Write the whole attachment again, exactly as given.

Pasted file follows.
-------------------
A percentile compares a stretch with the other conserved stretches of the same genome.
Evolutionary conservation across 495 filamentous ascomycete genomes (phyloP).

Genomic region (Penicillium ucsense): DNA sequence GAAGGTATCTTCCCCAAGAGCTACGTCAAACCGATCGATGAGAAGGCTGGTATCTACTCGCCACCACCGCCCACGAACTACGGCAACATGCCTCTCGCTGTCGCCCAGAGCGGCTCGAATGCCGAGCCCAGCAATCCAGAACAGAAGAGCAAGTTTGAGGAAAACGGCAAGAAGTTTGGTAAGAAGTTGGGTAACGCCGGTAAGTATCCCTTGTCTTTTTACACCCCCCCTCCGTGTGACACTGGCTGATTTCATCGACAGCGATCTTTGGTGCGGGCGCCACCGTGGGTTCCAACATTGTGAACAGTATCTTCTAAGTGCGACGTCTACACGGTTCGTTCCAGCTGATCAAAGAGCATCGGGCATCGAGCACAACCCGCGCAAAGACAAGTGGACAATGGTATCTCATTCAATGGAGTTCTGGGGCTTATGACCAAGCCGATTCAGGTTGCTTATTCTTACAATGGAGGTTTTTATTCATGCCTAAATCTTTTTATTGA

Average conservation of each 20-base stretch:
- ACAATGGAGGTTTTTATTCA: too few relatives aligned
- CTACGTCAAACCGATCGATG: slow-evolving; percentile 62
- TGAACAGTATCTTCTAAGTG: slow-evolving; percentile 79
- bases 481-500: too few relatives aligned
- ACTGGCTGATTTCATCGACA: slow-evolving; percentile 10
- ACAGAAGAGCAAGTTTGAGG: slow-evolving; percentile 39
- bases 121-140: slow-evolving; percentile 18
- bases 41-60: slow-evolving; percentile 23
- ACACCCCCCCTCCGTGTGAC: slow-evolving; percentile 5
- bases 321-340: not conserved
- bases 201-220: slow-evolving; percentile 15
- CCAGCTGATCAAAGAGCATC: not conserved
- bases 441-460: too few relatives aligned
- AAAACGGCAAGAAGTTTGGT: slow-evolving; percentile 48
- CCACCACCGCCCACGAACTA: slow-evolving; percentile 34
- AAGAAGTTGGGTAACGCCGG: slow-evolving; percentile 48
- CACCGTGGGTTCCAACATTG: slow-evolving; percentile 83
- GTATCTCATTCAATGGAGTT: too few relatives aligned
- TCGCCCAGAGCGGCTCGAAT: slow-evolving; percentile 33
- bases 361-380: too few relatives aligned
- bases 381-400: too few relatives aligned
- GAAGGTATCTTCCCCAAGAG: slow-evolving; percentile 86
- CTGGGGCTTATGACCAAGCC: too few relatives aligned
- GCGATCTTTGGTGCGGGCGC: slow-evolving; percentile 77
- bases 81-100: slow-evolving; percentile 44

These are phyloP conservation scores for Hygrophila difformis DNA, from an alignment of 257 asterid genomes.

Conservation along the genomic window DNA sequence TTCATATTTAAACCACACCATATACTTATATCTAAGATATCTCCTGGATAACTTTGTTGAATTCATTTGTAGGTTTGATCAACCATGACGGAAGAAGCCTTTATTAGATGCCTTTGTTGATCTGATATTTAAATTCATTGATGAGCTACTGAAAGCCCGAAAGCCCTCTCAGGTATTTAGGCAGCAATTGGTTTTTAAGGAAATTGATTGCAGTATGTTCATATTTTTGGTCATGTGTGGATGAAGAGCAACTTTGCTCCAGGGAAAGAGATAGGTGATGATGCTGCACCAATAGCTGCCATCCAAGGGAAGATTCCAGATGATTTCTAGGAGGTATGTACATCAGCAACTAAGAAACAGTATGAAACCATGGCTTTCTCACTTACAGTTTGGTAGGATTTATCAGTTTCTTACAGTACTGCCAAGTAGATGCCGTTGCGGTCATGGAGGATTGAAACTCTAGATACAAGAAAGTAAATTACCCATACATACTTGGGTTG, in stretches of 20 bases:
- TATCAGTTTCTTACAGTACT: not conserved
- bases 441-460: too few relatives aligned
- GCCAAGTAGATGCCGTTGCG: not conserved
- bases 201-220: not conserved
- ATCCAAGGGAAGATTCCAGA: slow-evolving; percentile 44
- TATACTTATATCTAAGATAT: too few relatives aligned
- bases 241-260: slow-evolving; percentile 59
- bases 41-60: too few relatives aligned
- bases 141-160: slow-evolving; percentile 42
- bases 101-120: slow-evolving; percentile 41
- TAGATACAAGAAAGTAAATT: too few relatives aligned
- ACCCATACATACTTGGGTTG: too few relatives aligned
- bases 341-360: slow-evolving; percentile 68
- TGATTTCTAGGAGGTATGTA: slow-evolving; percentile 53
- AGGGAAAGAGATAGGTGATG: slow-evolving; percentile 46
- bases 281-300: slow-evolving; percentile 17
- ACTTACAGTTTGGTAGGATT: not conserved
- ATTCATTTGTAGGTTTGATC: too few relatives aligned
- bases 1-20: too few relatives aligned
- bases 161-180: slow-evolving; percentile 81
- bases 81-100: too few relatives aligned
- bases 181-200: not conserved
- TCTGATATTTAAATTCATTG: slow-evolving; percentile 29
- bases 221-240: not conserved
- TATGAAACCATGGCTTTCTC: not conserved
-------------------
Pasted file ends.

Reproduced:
A percentile compares a stretch with the other conserved stretches of the same genome.
Evolutionary conservation across 495 filamentous ascomycete genomes (phyloP).

Genomic region (Penicillium ucsense): DNA sequence GAAGGTATCTTCCCCAAGAGCTACGTCAAACCGATCGATGAGAAGGCTGGTATCTACTCGCCACCACCGCCCACGAACTACGGCAACATGCCTCTCGCTGTCGCCCAGAGCGGCTCGAATGCCGAGCCCAGCAATCCAGAACAGAAGAGCAAGTTTGAGGAAAACGGCAAGAAGTTTGGTAAGAAGTTGGGTAACGCCGGTAAGTATCCCTTGTCTTTTTACACCCCCCCTCCGTGTGACACTGGCTGATTTCATCGACAGCGATCTTTGGTGCGGGCGCCACCGTGGGTTCCAACATTGTGAACAGTATCTTCTAAGTGCGACGTCTACACGGTTCGTTCCAGCTGATCAAAGAGCATCGGGCATCGAGCACAACCCGCGCAAAGACAAGTGGACAATGGTATCTCATTCAATGGAGTTCTGGGGCTTATGACCAAGCCGATTCAGGTTGCTTATTCTTACAATGGAGGTTTTTATTCATGCCTAAATCTTTTTATTGA

Average conservation of each 20-base stretch:
- ACAATGGAGGTTTTTATTCA: too few relatives aligned
- CTACGTCAAACCGATCGATG: slow-evolving; percentile 62
- TGAACAGTATCTTCTAAGTG: slow-evolving; percentile 79
- bases 481-500: too few relatives aligned
- ACTGGCTGATTTCATCGACA: slow-evolving; percentile 10
- ACAGAAGAGCAAGTTTGAGG: slow-evolving; percentile 39
- bases 121-140: slow-evolving; percentile 18
- bases 41-60: slow-evolving; percentile 23
- ACACCCCCCCTCCGTGTGAC: slow-evolving; percentile 5
- bases 321-340: not conserved
- bases 201-220: slow-evolving; percentile 15
- CCAGCTGATCAAAGAGCATC: not conserved
- bases 441-460: too few relatives aligned
- AAAACGGCAAGAAGTTTGGT: slow-evolving; percentile 48
- CCACCACCGCCCACGAACTA: slow-evolving; percentile 34
- AAGAAGTTGGGTAACGCCGG: slow-evolving; percentile 48
- CACCGTGGGTTCCAACATTG: slow-evolving; percentile 83
- GTATCTCATTCAATGGAGTT: too few relatives aligned
- TCGCCCAGAGCGGCTCGAAT: slow-evolving; percentile 33
- bases 361-380: too few relatives aligned
- bases 381-400: too few relatives aligned
- GAAGGTATCTTCCCCAAGAG: slow-evolving; percentile 86
- CTGGGGCTTATGACCAAGCC: too few relatives aligned
- GCGATCTTTGGTGCGGGCGC: slow-evolving; percentile 77
- bases 81-100: slow-evolving; percentile 44

These are phyloP conservation scores for Hygrophila difformis DNA, from an alignment of 257 asterid genomes.

Conservation along the genomic window DNA sequence TTCATATTTAAACCACACCATATACTTATATCTAAGATATCTCCTGGATAACTTTGTTGAATTCATTTGTAGGTTTGATCAACCATGACGGAAGAAGCCTTTATTAGATGCCTTTGTTGATCTGATATTTAAATTCATTGATGAGCTACTGAAAGCCCGAAAGCCCTCTCAGGTATTTAGGCAGCAATTGGTTTTTAAGGAAATTGATTGCAGTATGTTCATATTTTTGGTCATGTGTGGATGAAGAGCAACTTTGCTCCAGGGAAAGAGATAGGTGATGATGCTGCACCAATAGCTGCCATCCAAGGGAAGATTCCAGATGATTTCTAGGAGGTATGTACATCAGCAACTAAGAAACAGTATGAAACCATGGCTTTCTCACTTACAGTTTGGTAGGATTTATCAGTTTCTTACAGTACTGCCAAGTAGATGCCGTTGCGGTCATGGAGGATTGAAACTCTAGATACAAGAAAGTAAATTACCCATACATACTTGGGTTG, in stretches of 20 bases:
- TATCAGTTTCTTACAGTACT: not conserved
- bases 441-460: too few relatives aligned
- GCCAAGTAGATGCCGTTGCG: not conserved
- bases 201-220: not conserved
- ATCCAAGGGAAGATTCCAGA: slow-evolving; percentile 44
- TATACTTATATCTAAGATAT: too few relatives aligned
- bases 241-260: slow-evolving; percentile 59
- bases 41-60: too few relatives aligned
- bases 141-160: slow-evolving; percentile 42
- bases 101-120: slow-evolving; percentile 41
- TAGATACAAGAAAGTAAATT: too few relatives aligned
- ACCCATACATACTTGGGTTG: too few relatives aligned
- bases 341-360: slow-evolving; percentile 68
- TGATTTCTAGGAGGTATGTA: slow-evolving; percentile 53
- AGGGAAAGAGATAGGTGATG: slow-evolving; percentile 46
- bases 281-300: slow-evolving; percentile 17
- ACTTACAGTTTGGTAGGATT: not conserved
- ATTCATTTGTAGGTTTGATC: too few relatives aligned
- bases 1-20: too few relatives aligned
- bases 161-180: slow-evolving; percentile 81
- bases 81-100: too few relatives aligned
- bases 181-200: not conserved
- TCTGATATTTAAATTCATTG: slow-evolving; percentile 29
- bases 221-240: not conserved
- TATGAAACCATGGCTTTCTC: not conserved